In June/July 2009, working as Expedition Leader for World Challenge, I lead an expedition to Ecuador with a group from La Chataigneraie, the International School of Geneva. For the pupils this four-week expedition is the culmination of a two-year Leadership and Personal Development programme.

Our itinerary includes working with a local school in Quito, a five-day mountain trek through the Sincholagua pass at 4,500m altitude, horse riding, a four-day jungle trek in the rainforest, white-water rafting and a visit to the equator line, ‘El Mitad del Mundo’.

For photographs of this expedition see Ecuador – Quito & Project – June 2009 and Ecuador – Antisana to Cotopaxi – July 2009 and Ecuador – Welcome to the Jungle – July 2009 and Ecuador – Return to Quito – July 2009

This expedition is arranged by World Challenge

We arrive in Quito and embark on our busy first day dealing with in-country administration and organising local transport and guides for the coming weeks. That done we spend the next few days acclimatising (Quito is at 2,850m altitude) and working with a local school.

Next we travel to Papallacta (3,300m altitude) and take a one-day acclimatisation trek in the beautiful highlands in this area before we embark on our main trek.

At the start of our main, five-day, trek on the Condor Trail we load our equipment onto our packhorses and then we set off. We walk mostly on muddy trails and wade across many small rivers. Our first campsite is at a small lagoon called Laguna Vulcan (Volcano Lake) and the hike takes us about four hours to complete.

We have an early start for the longest day of our mountain trek and after breakfast we begin our ascent. The first two hours still take us through muddy areas and small forests until we reach the higher paramo regions, void of trees but with much drier ground. After another four-hour hike we pass the magnificent and massive Antisana glacier and the Santa Lucia lagoon. We reach our second camp at the foot of Antisana at 4,100m located in a sheltered valley with a small creek running through it.

On the third day we trek through the higher paramo regions towards the base of the southern peak of Antisana and camp at 4,300m, high-up near the peak.

The following day we trek across the sweeping valley leading to the Volcan Sincholagua and camp at 4,000m altitude.

Our final mountain trek day begins with a steep climb up to the Sincholagua pass (4,500m altitude), which leads into the Cotopaxi National Park. Later in the day we reach the roadhead and arrange transport to Machachi (2,870m altitude).

After a night in Machachi we have a day\’s horse riding in the area and rest and relax in the evening. The next day we travel to Tena. Here we confirm the details of the next few days with the local jungle guides.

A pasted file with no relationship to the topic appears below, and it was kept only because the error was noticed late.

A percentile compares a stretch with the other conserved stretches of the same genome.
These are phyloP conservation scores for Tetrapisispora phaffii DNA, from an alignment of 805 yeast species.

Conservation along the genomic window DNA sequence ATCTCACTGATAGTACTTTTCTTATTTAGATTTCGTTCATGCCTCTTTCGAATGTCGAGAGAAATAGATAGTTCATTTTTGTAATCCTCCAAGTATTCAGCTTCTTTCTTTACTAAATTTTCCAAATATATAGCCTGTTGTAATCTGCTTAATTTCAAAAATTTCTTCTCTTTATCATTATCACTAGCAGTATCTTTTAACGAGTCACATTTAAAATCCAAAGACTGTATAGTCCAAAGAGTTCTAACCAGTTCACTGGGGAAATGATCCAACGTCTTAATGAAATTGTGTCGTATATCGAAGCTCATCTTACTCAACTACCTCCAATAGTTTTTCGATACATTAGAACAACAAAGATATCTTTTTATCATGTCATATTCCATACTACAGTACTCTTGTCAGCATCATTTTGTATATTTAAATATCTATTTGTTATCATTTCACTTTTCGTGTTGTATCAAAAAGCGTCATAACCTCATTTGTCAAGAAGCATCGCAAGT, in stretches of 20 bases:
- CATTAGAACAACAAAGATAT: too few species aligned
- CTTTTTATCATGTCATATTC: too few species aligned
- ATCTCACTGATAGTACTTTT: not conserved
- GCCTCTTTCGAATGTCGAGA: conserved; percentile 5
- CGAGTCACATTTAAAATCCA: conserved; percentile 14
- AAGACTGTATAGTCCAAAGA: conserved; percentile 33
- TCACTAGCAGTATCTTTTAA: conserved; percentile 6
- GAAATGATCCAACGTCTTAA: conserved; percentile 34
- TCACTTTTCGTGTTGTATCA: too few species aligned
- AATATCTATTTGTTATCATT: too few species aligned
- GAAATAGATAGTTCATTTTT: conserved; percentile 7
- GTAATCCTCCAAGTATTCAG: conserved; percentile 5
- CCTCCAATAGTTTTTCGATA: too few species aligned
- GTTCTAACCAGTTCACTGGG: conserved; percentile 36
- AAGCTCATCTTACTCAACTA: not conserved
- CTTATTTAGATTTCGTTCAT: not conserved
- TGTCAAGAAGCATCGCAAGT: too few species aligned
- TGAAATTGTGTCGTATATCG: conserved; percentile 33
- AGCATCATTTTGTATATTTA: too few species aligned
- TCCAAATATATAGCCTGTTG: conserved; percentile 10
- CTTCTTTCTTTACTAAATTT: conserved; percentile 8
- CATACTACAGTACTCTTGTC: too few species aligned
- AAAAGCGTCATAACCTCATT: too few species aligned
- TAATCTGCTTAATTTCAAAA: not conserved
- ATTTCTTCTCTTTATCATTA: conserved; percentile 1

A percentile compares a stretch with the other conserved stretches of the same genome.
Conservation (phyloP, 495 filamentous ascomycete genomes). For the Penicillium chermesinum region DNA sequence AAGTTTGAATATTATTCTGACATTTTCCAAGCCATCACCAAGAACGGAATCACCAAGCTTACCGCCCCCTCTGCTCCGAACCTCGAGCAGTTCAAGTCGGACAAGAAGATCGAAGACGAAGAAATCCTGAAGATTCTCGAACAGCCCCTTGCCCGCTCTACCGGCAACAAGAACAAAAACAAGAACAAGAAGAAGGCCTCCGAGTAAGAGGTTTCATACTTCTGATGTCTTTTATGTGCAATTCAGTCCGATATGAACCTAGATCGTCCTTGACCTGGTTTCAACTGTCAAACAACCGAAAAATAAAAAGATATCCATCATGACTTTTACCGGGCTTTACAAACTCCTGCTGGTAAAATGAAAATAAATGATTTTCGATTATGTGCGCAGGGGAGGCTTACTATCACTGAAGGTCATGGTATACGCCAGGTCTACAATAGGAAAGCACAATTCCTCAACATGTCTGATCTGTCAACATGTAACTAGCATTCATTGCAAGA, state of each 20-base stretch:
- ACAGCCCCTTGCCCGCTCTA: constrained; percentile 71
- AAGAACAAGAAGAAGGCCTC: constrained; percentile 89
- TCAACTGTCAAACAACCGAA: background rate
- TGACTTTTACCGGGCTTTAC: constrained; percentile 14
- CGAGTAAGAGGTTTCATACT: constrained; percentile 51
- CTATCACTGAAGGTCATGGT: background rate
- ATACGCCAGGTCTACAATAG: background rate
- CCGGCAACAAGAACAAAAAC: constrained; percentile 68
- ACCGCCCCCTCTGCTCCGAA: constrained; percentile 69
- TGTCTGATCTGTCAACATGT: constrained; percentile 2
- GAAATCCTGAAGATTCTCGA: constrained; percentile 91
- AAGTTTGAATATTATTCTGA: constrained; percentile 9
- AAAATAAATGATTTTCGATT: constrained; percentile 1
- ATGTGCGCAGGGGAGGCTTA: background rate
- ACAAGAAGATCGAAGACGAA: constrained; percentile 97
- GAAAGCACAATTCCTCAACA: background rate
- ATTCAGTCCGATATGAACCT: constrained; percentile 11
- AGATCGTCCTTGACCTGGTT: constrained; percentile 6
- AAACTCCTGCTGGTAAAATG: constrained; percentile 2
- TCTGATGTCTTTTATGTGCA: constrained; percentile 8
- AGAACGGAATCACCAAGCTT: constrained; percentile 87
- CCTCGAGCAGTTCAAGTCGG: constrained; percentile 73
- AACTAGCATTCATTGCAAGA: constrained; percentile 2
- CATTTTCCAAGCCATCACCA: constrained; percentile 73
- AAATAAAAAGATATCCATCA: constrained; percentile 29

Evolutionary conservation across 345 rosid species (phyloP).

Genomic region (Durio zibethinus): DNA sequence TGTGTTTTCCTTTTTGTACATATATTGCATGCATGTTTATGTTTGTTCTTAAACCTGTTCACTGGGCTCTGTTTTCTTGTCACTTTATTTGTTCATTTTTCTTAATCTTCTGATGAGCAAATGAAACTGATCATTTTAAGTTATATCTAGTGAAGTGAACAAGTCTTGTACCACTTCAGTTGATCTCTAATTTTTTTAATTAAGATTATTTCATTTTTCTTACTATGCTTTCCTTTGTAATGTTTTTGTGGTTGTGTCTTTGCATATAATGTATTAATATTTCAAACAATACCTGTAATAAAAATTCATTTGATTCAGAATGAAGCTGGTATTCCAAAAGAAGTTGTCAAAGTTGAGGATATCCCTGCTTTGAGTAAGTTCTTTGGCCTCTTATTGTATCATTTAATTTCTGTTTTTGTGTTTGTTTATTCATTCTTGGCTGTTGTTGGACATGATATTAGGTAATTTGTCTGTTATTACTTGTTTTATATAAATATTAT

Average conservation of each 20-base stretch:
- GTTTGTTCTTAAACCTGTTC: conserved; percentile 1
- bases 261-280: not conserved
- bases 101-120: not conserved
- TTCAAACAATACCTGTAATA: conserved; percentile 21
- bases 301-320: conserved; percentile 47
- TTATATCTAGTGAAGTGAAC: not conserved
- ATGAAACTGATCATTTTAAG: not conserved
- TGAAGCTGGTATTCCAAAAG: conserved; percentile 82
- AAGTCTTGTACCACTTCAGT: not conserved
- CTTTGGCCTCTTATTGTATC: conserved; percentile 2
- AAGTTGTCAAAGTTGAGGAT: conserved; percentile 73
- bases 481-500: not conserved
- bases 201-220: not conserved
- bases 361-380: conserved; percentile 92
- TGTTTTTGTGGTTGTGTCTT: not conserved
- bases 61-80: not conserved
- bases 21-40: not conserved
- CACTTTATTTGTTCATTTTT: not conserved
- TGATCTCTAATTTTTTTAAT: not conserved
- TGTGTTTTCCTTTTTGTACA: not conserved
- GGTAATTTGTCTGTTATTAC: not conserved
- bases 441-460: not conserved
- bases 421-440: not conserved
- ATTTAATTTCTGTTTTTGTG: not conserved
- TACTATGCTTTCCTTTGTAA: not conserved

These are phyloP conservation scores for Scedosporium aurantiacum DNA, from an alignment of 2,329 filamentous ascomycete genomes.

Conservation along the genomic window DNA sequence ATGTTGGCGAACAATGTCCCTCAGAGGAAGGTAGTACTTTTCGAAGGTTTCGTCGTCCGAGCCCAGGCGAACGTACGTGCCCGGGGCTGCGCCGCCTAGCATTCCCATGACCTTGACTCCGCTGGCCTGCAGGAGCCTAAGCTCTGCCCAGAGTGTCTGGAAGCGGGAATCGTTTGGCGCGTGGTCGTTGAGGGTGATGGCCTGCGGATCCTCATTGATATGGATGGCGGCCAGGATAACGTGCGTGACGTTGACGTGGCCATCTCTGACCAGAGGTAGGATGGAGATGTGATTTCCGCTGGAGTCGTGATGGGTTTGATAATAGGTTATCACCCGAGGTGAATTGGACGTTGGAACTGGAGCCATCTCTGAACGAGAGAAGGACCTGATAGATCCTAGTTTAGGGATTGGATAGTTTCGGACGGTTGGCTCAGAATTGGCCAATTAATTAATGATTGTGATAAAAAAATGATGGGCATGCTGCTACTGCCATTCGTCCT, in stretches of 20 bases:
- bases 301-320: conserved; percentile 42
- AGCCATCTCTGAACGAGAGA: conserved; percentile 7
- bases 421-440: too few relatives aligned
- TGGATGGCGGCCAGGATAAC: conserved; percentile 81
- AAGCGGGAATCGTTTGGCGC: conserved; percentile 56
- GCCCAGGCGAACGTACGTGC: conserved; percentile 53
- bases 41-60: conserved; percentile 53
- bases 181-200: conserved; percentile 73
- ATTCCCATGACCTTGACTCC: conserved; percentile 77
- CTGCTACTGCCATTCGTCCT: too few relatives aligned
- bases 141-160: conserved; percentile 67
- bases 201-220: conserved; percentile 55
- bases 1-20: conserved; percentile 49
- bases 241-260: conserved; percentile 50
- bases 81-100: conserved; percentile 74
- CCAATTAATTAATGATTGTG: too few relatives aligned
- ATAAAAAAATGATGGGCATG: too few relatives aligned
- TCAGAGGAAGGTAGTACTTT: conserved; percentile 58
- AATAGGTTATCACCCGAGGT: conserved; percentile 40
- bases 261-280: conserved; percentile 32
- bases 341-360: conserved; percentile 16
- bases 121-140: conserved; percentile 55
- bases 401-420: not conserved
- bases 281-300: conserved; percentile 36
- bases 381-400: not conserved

We stay overnight in Tena and the next day we begin our jungle trek. This is one of the best-preserved rainforest areas in Ecuador. We stay in the rainforest, living in local cabanas and we spend the next four days exploring the jungle on foot and by river. We discover the way of life in the rainforest, meet local people and learn about their culture and crafts.

We return to Tena for the night and the next day we go white-water rafting. After a further night in Tena we return to Quito for a final day and night and in the evening we go out for a meal to celebrate our achievements before returning to Geneva.


Steve

Steve is an international expedition leader taking people on adventurous journeys around the world. He holds the prestigious International Mountain Leader Award and also the Summer and Winter Mountain Leader Awards. He is a full member of the BMC, the MTA and the BAIML as well as being an adviser to Mountain Training UK. Steve has travelled extensively on six continents and has a wide experience of mountaineering, trekking, safari, jungle, rafting and canoe expeditions. He works with his own clients and travel companies and takes adults and children on adventurous journeys throughout the world. He has trained at and been assessed by Britain’s National Mountain Centres who are world class in the instruction and coaching of mountaineering professionals. Steve is a Duke of Edinburgh’s Award Accredited Expedition Assessor and can assess Bronze, Silver and Gold DofE Expeditions. He is a Wilderness Emergency Medical Technician, has an enhanced DBS disclosure and his own public liability insurance.